The Gap – South Head, Sydney

Christmas Holiday, 2017

The Gap is a beautiful ocean cliff on the South Head peninsular located in eastern Sydney in New South Wales. Facing the incredibly vast Tasman Sea, the cliff is a very popular visitor destination.

IMG_8607Prior to European settlement, The Gap was inhabited by the Birrabirragal aboriginal clan who were part of the coastal Darug people. Once the area had been colonialised after the arrival of the First Fleet in 1788, this area became a makeshift signalling station – to give the British warning of any approaching ships.

Its stunning structure of sandstone cements it as part of the Sydney basin and the cliff has been proven to have been laid during the Triassic period! A fun fact is that the total maximum thickness of the rock formations in Sydney ranged of 5,000 metres.

Unfortunately The Gap is a very well known place for people dying by suicide, and the area is also a very famous murder-suicide site after the death of Caroline Byrne in 1995.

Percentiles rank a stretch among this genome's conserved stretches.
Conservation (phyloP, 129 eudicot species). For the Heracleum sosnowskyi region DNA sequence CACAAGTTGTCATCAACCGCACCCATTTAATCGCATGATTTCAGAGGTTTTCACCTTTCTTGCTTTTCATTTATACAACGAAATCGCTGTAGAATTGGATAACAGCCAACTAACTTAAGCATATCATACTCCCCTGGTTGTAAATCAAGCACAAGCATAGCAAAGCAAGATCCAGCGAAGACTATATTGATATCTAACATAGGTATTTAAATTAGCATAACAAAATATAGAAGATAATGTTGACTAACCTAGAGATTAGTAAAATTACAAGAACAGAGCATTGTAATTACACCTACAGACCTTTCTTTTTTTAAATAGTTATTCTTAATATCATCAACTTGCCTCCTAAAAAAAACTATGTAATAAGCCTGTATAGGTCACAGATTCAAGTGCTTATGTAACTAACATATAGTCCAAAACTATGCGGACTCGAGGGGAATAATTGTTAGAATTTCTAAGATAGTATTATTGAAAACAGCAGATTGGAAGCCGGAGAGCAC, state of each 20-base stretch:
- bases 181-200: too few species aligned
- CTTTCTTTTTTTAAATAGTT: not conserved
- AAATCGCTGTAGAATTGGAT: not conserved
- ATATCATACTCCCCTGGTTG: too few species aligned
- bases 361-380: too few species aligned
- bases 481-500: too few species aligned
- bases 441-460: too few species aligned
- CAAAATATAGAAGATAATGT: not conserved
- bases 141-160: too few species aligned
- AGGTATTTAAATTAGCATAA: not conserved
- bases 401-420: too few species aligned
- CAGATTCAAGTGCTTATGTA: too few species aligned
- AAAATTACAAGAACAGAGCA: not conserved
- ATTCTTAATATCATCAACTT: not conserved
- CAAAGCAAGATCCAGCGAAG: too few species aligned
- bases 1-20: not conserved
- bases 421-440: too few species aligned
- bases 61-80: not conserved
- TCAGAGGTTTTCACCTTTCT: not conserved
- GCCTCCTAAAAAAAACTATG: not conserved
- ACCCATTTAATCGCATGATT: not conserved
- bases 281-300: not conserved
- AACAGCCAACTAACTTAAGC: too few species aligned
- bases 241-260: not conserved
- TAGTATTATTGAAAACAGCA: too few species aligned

IMG_8611

Although tainted with sadness, a wonderful man by the name of Don Ritchie (1964-1912), a former WWII Naval veteran and a retired insurance agent, started his role in preventing suicides in the area. With over 164 saves, Don would approach those who looked as though they were contemplating the jump and would engage them in conversation, asking if there was anyway he could help them and offering them a cup of tea. He was known as the Angel of The Gap and the name could not be more fitting for such a wonderful man.

The Gap is free to visit and can be accessed by public transport – there is a bit of a walk up some steps to get to the lookout, if you continue up the stairs you can also get to the lookout over Sydney heads. We went on a pretty hot day but once that beautiful Tasman breeze hits you – well worth it!